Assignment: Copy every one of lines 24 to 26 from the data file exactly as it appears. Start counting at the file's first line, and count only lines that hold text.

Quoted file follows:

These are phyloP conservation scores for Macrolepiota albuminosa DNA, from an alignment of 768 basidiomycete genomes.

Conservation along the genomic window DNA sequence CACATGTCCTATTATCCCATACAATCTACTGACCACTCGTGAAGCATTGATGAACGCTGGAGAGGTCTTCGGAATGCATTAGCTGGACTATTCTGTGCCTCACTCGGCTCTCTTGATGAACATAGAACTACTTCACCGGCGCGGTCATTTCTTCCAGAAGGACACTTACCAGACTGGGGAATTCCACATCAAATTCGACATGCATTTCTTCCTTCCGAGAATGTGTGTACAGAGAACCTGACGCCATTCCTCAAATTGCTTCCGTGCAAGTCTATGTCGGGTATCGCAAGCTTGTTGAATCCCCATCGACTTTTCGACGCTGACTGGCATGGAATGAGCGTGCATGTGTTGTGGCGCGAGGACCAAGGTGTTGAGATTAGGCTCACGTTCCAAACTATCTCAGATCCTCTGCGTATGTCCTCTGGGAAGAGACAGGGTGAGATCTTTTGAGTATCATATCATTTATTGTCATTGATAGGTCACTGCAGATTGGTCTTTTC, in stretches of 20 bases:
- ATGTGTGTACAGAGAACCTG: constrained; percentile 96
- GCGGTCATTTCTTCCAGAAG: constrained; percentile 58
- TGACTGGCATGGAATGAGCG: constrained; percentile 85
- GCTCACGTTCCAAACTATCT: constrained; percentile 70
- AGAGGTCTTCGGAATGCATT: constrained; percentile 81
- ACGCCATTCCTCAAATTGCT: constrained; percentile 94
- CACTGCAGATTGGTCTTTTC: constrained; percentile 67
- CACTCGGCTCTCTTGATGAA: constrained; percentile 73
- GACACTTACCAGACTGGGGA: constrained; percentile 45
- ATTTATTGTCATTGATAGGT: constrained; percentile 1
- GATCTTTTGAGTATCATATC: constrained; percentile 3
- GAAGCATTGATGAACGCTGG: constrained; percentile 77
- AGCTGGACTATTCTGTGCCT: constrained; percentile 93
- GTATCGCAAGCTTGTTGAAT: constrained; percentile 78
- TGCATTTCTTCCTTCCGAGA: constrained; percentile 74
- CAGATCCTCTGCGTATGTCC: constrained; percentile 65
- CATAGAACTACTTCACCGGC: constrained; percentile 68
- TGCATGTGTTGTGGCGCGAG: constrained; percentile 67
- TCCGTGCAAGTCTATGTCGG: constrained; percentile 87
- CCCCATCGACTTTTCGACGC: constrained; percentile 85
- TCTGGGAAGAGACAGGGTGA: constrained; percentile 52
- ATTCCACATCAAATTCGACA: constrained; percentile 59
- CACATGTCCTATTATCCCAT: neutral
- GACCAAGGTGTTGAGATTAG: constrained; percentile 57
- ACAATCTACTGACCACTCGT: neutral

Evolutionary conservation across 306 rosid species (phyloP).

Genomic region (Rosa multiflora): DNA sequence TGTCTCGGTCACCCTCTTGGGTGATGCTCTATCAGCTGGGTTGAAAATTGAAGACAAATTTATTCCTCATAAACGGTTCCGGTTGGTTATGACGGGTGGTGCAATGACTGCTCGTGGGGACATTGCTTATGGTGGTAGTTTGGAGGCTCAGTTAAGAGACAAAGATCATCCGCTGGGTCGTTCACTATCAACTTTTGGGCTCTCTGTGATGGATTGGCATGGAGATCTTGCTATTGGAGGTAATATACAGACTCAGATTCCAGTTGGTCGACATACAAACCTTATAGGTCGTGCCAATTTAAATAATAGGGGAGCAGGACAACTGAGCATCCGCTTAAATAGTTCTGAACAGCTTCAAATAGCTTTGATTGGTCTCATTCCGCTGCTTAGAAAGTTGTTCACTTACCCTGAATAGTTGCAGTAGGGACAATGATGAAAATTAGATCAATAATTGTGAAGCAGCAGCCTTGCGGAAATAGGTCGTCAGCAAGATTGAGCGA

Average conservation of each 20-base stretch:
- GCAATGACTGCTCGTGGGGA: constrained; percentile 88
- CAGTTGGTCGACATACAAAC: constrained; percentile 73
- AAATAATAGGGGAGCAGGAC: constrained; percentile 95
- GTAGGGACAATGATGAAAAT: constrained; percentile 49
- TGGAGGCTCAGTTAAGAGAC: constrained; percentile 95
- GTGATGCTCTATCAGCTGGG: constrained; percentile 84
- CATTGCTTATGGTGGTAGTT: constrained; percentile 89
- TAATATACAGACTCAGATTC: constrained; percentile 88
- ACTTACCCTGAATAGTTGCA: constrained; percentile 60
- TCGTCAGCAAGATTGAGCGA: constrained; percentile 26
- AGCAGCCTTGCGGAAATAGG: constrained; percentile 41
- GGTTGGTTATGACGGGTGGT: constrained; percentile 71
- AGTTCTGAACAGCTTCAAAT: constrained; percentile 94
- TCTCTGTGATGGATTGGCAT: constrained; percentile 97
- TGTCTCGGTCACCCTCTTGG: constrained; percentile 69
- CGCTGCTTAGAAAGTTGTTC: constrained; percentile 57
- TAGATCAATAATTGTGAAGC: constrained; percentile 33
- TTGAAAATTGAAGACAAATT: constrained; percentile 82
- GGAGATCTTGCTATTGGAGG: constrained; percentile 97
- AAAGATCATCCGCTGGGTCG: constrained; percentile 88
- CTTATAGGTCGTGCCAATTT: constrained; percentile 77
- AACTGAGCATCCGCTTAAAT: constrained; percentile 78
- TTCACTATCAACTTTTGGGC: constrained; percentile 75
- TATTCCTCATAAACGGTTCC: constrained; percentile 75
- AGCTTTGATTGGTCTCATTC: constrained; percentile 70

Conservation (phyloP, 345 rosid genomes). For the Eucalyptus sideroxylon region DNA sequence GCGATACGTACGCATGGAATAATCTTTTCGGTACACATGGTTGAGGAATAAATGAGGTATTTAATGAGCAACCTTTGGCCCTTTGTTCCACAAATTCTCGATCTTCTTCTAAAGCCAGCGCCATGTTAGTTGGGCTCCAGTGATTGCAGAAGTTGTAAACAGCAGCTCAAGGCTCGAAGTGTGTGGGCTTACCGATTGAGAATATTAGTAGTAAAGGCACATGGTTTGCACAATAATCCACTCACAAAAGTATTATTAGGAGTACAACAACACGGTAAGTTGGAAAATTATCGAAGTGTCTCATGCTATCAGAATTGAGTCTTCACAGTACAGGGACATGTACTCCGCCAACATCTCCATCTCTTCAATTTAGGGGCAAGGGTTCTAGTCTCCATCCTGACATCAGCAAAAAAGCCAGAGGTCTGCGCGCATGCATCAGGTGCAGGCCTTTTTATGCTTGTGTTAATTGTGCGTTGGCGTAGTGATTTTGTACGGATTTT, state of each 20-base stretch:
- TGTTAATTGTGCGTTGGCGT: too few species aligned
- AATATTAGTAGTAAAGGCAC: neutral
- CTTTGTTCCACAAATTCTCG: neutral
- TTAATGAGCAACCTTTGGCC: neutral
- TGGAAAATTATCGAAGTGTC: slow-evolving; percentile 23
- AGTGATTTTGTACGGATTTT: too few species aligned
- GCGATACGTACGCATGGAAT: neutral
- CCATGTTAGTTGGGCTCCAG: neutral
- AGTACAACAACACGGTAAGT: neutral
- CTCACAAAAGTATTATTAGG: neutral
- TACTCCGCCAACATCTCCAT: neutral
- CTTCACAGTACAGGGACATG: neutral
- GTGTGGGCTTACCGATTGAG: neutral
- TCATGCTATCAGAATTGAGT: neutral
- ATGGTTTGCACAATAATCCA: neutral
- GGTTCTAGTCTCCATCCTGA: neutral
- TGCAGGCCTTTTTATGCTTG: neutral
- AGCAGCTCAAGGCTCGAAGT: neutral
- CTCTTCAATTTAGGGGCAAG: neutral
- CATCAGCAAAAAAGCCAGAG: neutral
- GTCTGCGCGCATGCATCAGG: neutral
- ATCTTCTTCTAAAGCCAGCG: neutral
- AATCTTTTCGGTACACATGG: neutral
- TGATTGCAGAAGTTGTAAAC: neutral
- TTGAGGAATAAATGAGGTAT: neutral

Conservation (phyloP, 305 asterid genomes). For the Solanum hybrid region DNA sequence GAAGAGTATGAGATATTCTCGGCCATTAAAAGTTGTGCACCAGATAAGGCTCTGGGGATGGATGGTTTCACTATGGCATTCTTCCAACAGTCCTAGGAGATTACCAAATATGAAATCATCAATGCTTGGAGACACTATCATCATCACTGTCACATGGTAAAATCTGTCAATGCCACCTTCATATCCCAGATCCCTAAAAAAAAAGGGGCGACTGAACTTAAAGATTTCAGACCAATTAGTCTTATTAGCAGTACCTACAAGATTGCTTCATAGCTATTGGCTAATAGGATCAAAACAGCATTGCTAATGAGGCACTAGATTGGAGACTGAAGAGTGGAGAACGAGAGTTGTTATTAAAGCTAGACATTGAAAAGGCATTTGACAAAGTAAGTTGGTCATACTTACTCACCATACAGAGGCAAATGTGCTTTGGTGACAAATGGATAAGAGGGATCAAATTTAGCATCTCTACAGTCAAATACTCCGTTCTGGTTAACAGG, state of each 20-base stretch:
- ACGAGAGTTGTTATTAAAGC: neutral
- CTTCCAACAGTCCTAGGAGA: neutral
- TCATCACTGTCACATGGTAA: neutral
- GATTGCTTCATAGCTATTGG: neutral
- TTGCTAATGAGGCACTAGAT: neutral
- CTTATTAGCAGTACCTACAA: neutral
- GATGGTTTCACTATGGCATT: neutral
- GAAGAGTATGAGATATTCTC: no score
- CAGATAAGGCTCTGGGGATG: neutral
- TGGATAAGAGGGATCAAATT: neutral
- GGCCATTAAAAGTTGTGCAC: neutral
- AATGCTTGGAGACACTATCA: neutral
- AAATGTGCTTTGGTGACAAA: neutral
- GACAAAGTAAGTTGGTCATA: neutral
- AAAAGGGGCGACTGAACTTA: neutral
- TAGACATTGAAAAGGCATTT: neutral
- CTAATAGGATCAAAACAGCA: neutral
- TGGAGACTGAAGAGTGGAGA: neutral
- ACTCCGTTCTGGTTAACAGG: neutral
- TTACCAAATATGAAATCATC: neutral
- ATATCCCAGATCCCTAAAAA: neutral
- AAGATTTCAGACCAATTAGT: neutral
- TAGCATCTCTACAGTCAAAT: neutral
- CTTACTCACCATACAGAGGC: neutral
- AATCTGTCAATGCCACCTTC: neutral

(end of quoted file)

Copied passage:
- ATTCCACATCAAATTCGACA: constrained; percentile 59
- CACATGTCCTATTATCCCAT: neutral
- GACCAAGGTGTTGAGATTAG: constrained; percentile 57